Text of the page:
Answer: A new salesperson should be given a reasonable amount of time to find their feet and ramp-up to full speed.
But what is the norm for what is considered “reasonable”?
To calculate a fair ramp-up period, the employer should allow for the following:
1. A 20-day product knowledge/learning curve – longer if your products or services are more complex or technical
2. The length of the average sales cycle for your products or services
3. Whether or not the newbie is given existing accounts to work with (which may shorten the sales cycle) or if theyneed to develop new accounts from scratch with no assistance from marketing whatsoever.
To be frank, many sales managers I speak to do not know the average length of their selling cycle and often thumbsuck an answer. Instead of guessing at it, one should do some proper research and analyse the last 10, 20 or 50 sales to get an average time of how long it takes a rep – from finding and qualifying a lead, right through to receiving a signed order with a definite delivery date.
This is as important as knowing things like how long it takes to turn a non-performing team around. Imagine if you as a sales manager took a new position where the CEO was expecting a sales turnaround in 6 months when it was realistically a minimum of 12 months. (Again, taking the sales cycle into account, among other factors). You’d be pretty upset to be held to account unrealistically. The same applies to your reps. Just give them a fair shake is what we’re suggesting.
Here’s a scenario:
A rep joins a company in January. The average sales cycle for the product range is about 7 weeks from cradle to grave. He is given no accounts or existing leads to work with. It’s a complex product.
The sales manager is so busy that he can’t spend much time with the newbie on training. However, come the end of January, the rep is expected to hit 100% of his target before his commission scheme kicks in. Under serious pressure to deliver results by the end of February, the newbie has managed to self-study most of the product range and makes his first sale but only reaches 75% of his target. The company has a policy of carrying forward the deficit on the monthly target.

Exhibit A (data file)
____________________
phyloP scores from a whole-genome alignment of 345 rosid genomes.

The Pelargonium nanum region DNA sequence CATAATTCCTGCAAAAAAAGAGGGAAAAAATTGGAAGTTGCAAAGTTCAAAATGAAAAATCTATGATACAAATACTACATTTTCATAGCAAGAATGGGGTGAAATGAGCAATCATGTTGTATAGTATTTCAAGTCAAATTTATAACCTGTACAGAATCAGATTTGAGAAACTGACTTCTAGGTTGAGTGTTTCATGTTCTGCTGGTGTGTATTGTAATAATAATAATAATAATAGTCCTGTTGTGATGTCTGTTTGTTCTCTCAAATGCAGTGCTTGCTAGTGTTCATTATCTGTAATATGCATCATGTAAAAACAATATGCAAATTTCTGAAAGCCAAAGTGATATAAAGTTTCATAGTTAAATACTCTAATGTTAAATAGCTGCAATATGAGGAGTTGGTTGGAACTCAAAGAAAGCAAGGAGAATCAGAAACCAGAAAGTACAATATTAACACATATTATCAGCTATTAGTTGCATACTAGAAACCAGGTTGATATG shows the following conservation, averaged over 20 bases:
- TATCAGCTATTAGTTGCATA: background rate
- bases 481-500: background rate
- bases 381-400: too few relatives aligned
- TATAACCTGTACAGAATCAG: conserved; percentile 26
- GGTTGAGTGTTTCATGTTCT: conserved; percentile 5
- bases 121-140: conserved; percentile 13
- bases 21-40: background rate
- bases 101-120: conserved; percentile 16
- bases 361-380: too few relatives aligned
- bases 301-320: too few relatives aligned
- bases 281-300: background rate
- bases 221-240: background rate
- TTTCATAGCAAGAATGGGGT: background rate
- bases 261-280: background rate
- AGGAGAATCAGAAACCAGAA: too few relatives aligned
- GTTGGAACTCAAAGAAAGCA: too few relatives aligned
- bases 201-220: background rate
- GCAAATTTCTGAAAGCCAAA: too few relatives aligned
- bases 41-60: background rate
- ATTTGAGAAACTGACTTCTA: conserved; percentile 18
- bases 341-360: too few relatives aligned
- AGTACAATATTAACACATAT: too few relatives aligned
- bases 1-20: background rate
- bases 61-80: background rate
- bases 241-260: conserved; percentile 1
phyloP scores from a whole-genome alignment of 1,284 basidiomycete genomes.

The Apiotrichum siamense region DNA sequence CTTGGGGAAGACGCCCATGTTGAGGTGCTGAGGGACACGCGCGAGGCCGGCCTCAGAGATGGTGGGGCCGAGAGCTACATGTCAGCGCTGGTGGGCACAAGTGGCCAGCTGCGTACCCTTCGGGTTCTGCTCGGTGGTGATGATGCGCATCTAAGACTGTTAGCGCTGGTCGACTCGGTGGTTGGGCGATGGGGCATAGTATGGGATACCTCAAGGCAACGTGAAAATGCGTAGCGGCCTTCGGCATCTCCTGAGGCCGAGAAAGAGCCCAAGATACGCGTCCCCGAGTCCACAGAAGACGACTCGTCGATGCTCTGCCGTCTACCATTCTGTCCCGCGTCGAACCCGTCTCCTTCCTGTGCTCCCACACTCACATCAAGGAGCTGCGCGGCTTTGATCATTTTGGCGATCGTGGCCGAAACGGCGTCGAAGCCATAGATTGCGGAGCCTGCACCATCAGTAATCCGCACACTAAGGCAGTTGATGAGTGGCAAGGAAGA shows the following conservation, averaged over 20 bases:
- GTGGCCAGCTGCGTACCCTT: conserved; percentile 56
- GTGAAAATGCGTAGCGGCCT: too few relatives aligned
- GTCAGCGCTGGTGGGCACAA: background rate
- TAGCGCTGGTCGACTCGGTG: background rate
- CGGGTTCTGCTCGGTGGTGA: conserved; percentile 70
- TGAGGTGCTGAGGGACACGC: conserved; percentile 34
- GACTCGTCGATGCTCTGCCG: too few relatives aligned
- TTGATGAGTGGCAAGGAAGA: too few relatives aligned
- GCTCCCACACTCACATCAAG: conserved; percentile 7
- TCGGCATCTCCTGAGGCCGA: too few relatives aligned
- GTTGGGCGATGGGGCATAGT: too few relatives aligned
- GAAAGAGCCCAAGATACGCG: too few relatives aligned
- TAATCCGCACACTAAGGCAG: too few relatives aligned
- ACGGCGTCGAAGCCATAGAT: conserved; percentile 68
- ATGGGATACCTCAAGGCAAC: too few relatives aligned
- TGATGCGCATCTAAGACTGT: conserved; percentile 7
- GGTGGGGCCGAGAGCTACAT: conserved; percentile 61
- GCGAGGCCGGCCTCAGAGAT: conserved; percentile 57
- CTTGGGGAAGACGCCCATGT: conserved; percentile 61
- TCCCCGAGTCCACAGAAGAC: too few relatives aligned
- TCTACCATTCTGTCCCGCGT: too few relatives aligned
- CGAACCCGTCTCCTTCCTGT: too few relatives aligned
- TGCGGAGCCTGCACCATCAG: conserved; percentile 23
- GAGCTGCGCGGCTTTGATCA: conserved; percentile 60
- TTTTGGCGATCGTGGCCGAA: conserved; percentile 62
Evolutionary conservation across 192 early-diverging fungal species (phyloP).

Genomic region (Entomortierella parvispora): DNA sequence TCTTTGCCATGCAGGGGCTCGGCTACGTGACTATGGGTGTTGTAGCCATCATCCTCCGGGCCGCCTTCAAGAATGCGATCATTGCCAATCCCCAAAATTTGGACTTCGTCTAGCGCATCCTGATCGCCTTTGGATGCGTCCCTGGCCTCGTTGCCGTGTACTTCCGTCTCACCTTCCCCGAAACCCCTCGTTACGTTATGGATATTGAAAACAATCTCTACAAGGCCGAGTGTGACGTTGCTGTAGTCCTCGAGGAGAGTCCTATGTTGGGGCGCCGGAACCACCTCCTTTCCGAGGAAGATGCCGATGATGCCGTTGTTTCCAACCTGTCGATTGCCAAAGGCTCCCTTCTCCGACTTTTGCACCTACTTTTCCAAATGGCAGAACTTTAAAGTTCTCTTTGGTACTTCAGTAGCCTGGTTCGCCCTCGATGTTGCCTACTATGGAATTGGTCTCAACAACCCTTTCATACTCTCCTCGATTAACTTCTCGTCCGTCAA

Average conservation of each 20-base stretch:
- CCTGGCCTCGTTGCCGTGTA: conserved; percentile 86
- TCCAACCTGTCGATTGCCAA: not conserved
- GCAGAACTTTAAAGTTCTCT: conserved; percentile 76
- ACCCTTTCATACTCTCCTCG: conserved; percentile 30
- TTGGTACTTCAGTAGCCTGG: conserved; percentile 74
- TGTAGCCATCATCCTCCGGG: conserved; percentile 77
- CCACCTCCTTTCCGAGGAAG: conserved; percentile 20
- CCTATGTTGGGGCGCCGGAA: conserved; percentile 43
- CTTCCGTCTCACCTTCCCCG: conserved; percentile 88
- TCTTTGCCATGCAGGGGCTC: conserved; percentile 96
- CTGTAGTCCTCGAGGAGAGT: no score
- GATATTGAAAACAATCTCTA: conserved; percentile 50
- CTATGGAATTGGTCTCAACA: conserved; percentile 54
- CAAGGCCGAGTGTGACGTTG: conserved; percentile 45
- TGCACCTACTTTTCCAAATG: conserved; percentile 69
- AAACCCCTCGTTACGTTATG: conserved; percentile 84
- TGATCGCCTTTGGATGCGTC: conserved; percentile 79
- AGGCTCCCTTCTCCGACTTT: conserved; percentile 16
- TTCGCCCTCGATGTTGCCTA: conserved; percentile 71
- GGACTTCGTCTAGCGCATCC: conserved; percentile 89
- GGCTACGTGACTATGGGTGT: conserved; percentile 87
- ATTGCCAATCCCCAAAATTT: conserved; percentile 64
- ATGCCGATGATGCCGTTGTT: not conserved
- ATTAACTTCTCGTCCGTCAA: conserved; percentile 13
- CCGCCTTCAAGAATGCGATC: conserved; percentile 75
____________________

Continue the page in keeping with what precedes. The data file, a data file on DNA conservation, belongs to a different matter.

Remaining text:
Although he reaches target in Month 3, the rep is penalised because of the deficit brought forward from January and February and receives no commission. This seriously affects his enthusiasm about his new job, he’s completely stressed out and wonders if he’s made a mistake. The manager is already thinking “performance management”.
What do you think? Is this a fair shake? Personally I think it’s a raw deal. Having said that, he should have clarified the company’s expectations of him and the exact sales targets and ramp-up period BEFORE he accepted the job offer. He should have asked how long the sales cycle was and the sales manager should have had that information at hand and ready to discuss it with him properly long before he accepted the offer.
Both parties are at fault and there are serious negative consequences that could have easily been avoided by being very clear upfront. I’m in the process of educating as many sales reps as I can to ask the right questions of potential employers way ahead of time – in fact if they are working with a recruiter, they should find out all of these details when they take the job spec. Recruiters should be able to share that with the applicants.
In a nutshell: Calculate and allow a newbie the appropriate amount of time to ramp-up. Be clear about this in your interview. Stagger the targets if necessary. Give thorough and proper sales and product training. Measure performance on sales productivity during the ramp up phase not just gross sales achieved.
The bottom line is: Look after your newbies and you’ll drastically improve your sales growth, staff retention rate AND reduce your stress and sales costs.